(Editor’s Note. Sporting events are in a sense entertainment and marketing vehicles. The business of sports drives much of what goes on during games. Dr. Bogar, a former college athletic director, offers a viewpoint that harkens back to a simpler past).
I have two suggestions for improving the Super Bowl.
The first suggestion refers to the Super Bowl’s half-time show. After watching yet another spectacle in which an entertainer’s behavior (M.I.A’s. display of his middle finger during the performance) was an embarrassment to the NFL and the majority of its audience, it’s time to consider a change in format. Of course, the other embarrassment which people remember was Janet Jackson’s “equipment malfunction” from a few years ago in which her top fell, instantly exposing her breast during the performance.
Judging by the many blogs and posts following the recent Super Bowl, it’s clear that no matter who performs, there will be complaints about either the age of the performer, the type of music, the inability of viewers to understand the lyrics, etc. Here’s the suggestion: Most football fans could care less about half-time entertainment. We want replays and concise analysis regarding the first half, and then let the teams get back on the field. To placate those who desire a half-time performance, go back to the original Super Bowl model and bring a college marching band onto the field at half-time. I don’t know anyone who has a problem with college marching bands; in fact, most people appreciate that style of music. If it’s extra time that the network needs to sell more ads, then invite two college bands!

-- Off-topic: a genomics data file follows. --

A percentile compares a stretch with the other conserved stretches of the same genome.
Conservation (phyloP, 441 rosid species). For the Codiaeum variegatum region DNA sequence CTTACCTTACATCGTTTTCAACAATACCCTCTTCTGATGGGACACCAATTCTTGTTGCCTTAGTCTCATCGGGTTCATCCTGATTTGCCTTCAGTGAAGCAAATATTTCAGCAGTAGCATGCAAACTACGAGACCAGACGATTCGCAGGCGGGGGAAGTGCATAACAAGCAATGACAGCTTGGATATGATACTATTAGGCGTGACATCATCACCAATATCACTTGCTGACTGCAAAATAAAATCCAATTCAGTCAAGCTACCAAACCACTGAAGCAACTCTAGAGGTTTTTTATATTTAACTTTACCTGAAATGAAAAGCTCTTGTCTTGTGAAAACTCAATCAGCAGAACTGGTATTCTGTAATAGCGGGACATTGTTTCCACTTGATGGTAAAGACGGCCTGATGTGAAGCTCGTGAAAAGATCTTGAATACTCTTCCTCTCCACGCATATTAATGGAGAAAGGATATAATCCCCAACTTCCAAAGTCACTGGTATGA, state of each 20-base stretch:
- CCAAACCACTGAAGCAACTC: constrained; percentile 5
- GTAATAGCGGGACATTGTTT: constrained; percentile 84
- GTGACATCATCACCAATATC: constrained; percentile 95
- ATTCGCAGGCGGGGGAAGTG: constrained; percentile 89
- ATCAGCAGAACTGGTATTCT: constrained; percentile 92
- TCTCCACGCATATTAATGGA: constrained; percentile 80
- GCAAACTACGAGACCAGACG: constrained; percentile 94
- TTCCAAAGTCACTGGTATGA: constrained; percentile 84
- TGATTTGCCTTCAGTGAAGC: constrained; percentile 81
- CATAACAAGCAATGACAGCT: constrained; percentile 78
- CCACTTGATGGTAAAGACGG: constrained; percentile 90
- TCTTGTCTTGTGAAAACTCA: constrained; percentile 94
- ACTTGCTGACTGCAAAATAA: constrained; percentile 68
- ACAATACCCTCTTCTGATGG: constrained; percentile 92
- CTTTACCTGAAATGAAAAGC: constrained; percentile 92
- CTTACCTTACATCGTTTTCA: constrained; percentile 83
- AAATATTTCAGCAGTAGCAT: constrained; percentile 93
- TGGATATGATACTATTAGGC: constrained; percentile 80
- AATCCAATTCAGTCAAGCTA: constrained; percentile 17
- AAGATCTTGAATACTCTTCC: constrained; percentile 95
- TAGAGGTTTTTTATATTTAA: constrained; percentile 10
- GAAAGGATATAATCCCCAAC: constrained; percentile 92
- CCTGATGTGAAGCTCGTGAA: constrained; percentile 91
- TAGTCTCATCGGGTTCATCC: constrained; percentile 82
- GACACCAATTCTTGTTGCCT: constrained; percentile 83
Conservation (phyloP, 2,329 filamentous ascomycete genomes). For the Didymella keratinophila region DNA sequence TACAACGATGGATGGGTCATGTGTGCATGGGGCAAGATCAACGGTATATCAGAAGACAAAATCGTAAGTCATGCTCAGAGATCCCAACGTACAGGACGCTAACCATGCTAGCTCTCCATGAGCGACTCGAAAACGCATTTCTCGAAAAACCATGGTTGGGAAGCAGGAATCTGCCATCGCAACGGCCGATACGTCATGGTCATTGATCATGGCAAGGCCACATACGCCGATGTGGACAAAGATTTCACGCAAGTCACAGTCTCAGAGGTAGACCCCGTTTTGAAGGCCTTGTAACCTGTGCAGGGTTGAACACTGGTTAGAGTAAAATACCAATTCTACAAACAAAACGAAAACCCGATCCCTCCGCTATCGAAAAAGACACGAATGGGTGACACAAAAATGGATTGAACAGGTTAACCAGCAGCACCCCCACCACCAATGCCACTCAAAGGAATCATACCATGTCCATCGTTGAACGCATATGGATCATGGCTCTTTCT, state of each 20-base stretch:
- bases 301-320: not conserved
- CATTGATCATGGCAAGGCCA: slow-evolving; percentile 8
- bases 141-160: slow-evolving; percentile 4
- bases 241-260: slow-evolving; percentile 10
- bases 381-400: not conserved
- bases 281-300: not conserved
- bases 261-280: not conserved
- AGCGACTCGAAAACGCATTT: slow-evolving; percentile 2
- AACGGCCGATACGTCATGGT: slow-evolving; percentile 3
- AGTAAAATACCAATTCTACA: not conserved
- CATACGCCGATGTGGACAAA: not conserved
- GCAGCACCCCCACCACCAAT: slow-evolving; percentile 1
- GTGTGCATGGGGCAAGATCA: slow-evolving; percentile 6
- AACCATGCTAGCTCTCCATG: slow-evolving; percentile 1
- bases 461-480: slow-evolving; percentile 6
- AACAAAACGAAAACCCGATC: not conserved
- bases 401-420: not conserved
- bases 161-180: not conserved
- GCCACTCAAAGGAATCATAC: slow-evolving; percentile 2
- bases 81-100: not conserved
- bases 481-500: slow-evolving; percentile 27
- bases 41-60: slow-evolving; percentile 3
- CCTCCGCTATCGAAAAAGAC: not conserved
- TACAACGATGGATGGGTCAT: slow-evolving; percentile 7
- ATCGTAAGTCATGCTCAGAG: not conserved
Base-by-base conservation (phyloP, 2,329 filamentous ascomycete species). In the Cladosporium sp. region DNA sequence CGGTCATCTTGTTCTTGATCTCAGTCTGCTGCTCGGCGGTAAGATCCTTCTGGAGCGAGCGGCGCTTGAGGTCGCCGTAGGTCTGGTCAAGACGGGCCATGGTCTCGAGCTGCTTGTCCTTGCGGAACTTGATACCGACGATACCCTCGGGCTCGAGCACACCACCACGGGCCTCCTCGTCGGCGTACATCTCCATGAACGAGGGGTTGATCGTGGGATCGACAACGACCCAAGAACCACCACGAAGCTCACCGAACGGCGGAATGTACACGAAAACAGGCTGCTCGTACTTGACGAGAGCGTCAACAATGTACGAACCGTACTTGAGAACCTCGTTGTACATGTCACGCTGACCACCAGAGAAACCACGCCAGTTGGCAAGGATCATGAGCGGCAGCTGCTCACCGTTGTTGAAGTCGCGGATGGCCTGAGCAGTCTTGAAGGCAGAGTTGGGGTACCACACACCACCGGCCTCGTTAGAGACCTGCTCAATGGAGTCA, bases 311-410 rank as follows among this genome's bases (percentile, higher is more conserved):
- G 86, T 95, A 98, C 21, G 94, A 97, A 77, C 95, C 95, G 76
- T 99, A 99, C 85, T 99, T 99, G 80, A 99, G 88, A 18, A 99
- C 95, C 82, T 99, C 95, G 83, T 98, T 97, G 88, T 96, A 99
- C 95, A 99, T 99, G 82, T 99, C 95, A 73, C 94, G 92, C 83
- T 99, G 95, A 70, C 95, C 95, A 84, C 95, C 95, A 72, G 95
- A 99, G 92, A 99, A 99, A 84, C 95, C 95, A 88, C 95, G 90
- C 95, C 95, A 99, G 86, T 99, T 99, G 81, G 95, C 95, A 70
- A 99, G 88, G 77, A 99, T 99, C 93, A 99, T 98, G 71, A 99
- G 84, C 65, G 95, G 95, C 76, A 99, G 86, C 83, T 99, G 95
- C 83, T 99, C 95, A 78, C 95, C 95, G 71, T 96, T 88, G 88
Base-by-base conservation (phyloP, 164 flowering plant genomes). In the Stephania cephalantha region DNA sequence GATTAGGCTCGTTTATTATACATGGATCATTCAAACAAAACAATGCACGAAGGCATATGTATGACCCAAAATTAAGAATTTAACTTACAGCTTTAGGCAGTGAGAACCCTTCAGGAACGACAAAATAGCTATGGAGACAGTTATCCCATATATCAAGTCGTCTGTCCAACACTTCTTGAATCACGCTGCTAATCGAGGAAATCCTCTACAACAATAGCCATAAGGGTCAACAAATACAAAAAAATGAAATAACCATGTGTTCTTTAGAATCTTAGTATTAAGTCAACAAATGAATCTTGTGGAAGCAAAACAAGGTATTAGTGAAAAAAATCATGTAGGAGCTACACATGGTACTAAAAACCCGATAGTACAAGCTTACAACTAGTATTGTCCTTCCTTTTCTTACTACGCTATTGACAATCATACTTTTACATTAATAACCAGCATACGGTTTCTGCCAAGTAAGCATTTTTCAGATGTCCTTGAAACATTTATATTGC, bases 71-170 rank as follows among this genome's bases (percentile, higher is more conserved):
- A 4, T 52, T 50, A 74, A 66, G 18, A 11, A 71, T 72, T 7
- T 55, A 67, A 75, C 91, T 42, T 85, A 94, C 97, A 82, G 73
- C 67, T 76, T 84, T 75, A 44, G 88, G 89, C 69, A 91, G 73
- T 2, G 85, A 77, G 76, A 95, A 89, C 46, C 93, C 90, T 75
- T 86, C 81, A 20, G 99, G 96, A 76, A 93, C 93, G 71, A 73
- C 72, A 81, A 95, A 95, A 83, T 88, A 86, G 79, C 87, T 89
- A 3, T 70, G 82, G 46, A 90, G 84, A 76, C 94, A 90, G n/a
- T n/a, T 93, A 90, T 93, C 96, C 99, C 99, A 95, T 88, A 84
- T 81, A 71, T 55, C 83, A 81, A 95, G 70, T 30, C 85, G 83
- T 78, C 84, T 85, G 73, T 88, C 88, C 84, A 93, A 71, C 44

The other suggestion to improve the Super Bowl is to get rid of the ridiculous naming of Super Bowls with Roman numerals. When sports fans refer to championships, especially great championships, they refer to the year, e.g., the 1975 World Series, the 1958 NFL Championship, the 1998 NBA Finals, etc. Using Roman numerals to identify Super Bowls is pretentious, impractical, and not used by anyone that I know. It does make one wonder what the NFL plans to do with this foolishness as the Roman numerals get longer and more complex. In 50 years, will the NFL really identify the 2052 game as Super Bowl MMLXII? This has to stop at some point; now is as good a time as ever.
Dr. Craig T. Bogar is the Project Coordinator for Pre-Doctoral Training in the Department of Family Medicine at the University of South Alabama. He serves on the Academy’s distance learning faculty and is also on the adjunct faculties of the American Public University System and Southern New Hampshire University.